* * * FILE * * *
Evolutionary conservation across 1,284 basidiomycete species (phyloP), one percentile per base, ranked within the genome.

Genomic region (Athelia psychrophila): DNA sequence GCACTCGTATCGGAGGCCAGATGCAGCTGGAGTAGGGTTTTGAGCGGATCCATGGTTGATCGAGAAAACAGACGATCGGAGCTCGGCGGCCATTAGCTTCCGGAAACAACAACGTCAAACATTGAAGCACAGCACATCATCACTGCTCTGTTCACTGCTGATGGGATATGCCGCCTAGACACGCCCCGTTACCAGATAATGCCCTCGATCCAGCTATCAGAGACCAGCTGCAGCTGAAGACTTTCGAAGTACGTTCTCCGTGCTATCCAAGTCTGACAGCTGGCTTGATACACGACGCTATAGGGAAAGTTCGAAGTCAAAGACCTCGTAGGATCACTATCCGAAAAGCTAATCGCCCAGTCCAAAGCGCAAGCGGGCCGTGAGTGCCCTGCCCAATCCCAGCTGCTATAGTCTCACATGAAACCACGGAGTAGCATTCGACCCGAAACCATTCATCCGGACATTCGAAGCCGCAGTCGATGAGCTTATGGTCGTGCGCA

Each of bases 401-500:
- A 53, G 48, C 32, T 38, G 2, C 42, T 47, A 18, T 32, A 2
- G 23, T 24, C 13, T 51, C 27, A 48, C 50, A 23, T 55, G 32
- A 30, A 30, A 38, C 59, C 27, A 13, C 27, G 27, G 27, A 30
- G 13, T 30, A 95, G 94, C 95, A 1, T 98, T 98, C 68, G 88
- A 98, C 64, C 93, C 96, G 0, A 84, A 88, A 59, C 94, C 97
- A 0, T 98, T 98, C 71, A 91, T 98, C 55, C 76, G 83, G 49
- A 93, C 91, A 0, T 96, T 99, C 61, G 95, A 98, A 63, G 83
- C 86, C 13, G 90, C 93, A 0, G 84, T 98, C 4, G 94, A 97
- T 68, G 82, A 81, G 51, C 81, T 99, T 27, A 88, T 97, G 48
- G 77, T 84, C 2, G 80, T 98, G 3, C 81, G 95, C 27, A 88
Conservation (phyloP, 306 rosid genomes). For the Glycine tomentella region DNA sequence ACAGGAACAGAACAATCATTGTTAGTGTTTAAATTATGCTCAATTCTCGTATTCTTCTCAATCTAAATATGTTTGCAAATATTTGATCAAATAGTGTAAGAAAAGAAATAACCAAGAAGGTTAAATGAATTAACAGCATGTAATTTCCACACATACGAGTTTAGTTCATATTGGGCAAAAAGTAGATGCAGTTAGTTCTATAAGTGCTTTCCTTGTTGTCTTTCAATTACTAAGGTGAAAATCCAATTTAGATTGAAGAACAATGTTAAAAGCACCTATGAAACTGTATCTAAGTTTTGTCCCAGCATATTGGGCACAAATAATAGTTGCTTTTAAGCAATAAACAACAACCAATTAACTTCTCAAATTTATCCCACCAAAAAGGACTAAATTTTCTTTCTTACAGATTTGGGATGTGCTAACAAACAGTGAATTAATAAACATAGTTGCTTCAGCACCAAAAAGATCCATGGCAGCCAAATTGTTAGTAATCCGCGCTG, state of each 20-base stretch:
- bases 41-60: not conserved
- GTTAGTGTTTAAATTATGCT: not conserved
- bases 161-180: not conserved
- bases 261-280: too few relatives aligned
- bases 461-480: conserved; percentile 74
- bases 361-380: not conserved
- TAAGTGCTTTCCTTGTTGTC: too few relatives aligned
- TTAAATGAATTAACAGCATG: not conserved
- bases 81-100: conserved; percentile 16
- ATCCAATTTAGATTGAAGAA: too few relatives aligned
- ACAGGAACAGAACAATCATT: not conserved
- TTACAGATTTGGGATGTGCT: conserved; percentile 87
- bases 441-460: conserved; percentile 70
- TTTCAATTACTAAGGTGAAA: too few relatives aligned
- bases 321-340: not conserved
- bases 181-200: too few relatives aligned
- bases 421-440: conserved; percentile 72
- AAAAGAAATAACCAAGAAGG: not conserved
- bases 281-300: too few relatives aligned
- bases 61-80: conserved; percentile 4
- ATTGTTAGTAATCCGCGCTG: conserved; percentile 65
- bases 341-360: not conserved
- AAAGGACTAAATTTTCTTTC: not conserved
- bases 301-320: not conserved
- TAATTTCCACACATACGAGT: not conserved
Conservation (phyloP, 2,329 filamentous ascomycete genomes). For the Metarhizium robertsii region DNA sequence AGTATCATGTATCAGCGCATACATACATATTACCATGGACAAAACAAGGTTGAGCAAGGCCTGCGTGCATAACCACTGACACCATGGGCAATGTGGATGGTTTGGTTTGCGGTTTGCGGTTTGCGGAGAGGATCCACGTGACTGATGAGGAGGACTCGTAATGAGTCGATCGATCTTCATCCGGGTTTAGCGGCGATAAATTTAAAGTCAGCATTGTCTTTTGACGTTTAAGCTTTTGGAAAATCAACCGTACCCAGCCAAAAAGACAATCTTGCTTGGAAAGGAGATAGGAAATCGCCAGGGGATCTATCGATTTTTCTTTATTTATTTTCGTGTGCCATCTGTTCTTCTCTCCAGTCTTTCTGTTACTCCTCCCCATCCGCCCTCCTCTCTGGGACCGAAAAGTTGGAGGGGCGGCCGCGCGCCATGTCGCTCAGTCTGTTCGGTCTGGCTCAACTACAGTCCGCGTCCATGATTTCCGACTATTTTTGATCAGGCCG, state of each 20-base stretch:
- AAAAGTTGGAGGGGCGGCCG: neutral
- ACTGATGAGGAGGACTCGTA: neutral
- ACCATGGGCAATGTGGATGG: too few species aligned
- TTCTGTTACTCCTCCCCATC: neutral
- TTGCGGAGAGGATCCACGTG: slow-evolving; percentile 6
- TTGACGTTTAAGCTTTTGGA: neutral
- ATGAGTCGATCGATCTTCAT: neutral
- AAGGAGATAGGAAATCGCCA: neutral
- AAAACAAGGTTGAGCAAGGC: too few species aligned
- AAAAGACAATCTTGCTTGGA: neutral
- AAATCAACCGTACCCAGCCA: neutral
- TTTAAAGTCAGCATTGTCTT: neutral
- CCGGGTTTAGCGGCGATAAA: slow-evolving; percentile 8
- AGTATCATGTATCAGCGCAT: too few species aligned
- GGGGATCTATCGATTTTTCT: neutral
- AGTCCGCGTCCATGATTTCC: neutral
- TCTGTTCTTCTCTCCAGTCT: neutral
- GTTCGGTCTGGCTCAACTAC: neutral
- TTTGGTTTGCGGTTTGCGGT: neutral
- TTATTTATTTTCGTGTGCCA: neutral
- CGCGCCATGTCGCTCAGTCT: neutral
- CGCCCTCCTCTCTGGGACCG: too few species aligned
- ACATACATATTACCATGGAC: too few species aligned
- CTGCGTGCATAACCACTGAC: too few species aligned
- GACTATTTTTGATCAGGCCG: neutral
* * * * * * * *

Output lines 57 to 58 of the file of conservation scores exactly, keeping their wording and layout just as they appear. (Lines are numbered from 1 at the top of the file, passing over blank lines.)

- TCTGTTCTTCTCTCCAGTCT: neutral
- GTTCGGTCTGGCTCAACTAC: neutral